Commanders owner in dispute with Congress over subpoena

Washington Commanders owner Dan Snyder has agreed to talk to Congress about the internal investigation into the team's hostile work environment. But both sides aren't seeing eye to eye on the terms. 

In a letter, Snyder agreed to speak with the House Committee on Oversight and Reform via Zoom on July 28. That deadline looms as Snyder and Congress appear to be at an impasse over the terms of that conversation. They still have not reached an agreement. Snyder's attorney, Karen Seymour, says her client is willing to appear voluntarily before the Committee and there is no need for a subpoena. But the Committee is insisting on a subpoena. 

There are some major differences between appearing voluntarily versus being subject to a subpoena. Notably, under subpoena, Snyder would testify under oath and would not be able to decline to answer certain questions or rely on non-disclosure agreements to avoid answering. Snyder's attorney calls the Committee's suggestion that the Commanders owner would withhold information from the Committee "baseless."

Dan Snyder offered to testify before House Oversight Committee via video, attorney says

LANDOVER, MD - SEPTEMBER 10: Washington Redskins owner Daniel Snyder watches warm ups before a game between the Philadelphia Eagles and Washington Redskins at FedExField on September 10, 2017 in Landover, Maryland. (Photo by Patrick McDermott/Getty I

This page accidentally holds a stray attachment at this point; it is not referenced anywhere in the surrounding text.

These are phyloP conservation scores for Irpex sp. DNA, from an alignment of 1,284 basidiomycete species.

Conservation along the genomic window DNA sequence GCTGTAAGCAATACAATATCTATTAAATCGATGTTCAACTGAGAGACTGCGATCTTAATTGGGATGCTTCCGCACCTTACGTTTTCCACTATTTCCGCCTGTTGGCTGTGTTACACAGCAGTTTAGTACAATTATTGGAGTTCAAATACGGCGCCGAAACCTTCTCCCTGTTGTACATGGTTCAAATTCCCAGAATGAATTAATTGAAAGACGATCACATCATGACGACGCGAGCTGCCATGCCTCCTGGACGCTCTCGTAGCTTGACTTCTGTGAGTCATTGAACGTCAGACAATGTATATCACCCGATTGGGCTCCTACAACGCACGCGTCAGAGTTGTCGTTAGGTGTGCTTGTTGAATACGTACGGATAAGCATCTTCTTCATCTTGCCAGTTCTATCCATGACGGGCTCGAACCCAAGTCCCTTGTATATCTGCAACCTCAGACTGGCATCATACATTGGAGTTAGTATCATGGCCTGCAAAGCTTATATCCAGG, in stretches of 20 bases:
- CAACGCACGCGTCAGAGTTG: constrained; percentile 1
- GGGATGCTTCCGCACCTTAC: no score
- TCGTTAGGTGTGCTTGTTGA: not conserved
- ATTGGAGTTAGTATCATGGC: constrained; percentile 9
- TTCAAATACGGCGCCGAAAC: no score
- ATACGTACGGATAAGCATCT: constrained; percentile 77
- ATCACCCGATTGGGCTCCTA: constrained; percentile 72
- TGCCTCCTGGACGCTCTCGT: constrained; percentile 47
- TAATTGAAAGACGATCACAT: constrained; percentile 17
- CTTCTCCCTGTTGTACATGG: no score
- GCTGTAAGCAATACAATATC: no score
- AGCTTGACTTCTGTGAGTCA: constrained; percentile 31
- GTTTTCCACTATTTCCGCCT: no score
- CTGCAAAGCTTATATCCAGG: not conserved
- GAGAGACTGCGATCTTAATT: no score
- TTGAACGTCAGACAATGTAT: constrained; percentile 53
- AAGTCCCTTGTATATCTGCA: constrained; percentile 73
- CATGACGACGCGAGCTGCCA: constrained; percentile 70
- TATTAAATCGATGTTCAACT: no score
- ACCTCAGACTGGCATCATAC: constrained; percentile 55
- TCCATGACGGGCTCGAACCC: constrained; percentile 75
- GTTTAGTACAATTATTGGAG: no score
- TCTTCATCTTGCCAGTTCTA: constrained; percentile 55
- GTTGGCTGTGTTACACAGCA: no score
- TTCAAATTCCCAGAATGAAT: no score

Meanwhile, Snyder can't accept a subpoena right now because he says he is in Israel observing the one-year anniversary of his mother's death.

It is incredibly common for attorneys to accept subpoenas on behalf of their clients. It happens every single day in Washington. In some cases, it's rare for an attorney not to accept a subpoena like this. 

Seymour works at a major international law firm with multiple offices in the United States. If for some reason she was unavailable to accept, someone at her firm could. 

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Furthermore, even if Snyder isn't under oath, he's not allowed to lie to Congress, so the Committee requesting Snyder testify under oath is a strange quibble. 

If Congress were to find that he was not forthcoming or evasive or even answered untruthfully, even if he was not under oath, they could still refer him for contempt of Congress or obstruction. If he lies under oath that would be perjury. 

NFL Roger Gooddell testified voluntarily before Congress in late June. So, Snyder is aware of the optics knowing there is so much scrutiny on his testimony.